# Given a set of integers, return all possible permutations that contains duplicate.

Consider example `[1,2,2]` returns

```[1,2,2],
[2,1,2],
[2,2,1]```

This problem is classic example of backtracking. If there are duplicate elements, the total number of elements are n!/(k!z!) where n is the total number of elements and k,z are duplicate count for an integer.

``````public class Permutations {

public static void main(String[] args) {
System.out.println(new Permutations2().permuteUnique(new int[] { 2, 2, 1, 1 }));
}

public List<List<Integer>> permuteUnique(int[] nums) {
List<List<Integer>> bigList =
new ArrayList<List<Integer>>();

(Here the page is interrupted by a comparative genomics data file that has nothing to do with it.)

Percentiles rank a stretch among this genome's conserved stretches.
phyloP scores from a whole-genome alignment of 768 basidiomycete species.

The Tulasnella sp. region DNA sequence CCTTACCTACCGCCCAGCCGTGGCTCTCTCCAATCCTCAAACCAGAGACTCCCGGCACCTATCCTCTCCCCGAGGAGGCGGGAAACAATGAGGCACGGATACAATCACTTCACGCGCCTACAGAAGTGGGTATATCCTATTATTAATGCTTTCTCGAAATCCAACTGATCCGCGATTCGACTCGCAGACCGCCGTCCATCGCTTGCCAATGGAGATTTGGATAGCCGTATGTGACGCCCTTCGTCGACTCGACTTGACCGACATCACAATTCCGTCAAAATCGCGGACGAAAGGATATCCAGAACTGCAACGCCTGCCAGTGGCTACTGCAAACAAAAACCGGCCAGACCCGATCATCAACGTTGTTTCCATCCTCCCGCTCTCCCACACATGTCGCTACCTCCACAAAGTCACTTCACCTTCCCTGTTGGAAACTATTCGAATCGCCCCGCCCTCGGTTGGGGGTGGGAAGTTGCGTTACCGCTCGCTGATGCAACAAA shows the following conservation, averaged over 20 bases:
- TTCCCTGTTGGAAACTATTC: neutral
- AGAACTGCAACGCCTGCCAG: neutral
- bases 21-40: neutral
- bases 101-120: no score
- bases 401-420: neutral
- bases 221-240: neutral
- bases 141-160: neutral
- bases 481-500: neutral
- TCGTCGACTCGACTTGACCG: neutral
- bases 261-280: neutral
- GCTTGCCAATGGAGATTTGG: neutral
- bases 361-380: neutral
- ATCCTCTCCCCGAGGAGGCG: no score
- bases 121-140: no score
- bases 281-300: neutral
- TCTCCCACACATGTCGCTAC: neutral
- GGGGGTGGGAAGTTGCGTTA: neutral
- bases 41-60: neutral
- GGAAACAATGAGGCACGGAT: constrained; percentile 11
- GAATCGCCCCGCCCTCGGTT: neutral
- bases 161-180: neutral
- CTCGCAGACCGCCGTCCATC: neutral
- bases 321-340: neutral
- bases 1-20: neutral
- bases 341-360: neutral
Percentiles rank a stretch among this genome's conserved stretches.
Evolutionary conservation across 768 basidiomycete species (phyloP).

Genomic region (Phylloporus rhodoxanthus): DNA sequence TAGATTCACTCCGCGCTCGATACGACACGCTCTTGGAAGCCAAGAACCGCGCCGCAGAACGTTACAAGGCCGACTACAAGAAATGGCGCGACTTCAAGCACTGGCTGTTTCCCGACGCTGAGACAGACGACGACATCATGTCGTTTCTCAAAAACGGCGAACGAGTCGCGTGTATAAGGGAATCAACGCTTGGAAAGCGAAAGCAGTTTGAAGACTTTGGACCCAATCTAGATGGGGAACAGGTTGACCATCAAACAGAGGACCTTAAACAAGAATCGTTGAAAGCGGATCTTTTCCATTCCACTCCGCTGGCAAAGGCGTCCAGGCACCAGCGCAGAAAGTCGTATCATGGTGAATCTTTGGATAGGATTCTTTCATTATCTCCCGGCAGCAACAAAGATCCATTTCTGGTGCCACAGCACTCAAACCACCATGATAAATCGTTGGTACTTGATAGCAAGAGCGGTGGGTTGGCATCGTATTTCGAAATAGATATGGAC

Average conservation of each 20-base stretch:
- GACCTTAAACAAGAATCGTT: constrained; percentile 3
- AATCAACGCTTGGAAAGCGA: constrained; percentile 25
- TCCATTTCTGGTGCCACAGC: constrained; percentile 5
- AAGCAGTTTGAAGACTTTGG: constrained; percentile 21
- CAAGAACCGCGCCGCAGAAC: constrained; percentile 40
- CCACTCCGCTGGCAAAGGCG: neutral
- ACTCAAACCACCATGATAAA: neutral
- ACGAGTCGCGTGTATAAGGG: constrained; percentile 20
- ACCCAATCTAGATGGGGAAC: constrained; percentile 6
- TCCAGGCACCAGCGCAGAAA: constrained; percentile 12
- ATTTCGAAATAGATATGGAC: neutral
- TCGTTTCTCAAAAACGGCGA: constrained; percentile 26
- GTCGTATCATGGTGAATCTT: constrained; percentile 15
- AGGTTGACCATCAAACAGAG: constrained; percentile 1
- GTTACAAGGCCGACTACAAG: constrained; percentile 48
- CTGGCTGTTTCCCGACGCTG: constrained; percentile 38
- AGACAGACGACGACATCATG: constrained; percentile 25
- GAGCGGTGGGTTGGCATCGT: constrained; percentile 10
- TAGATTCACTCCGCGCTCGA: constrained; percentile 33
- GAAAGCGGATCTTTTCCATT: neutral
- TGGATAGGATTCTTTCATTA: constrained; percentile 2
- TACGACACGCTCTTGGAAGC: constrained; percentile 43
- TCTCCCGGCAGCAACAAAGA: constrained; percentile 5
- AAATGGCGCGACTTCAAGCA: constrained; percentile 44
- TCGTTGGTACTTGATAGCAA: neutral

Arrays.sort(nums);
permute(nums, 0, bigList);
return bigList;
}

private void permute(int[] nums, int index, List<List<Integer>> bigList) {
if (index == nums.length) {
List l = new ArrayList<Integer>(nums.length);
for (int num : nums)
return;
}
Set<Integer> dups = new HashSet();
for (int i = index; i < nums.length; i++) {
swap(nums, i, index);
permute(nums, index + 1, bigList);
swap(nums, i, index);
}
}
}

private void swap(int[] nums, int i, int index) {
int temp = nums[i];
nums[i] = nums[index];
nums[index] = temp;
}
}
``````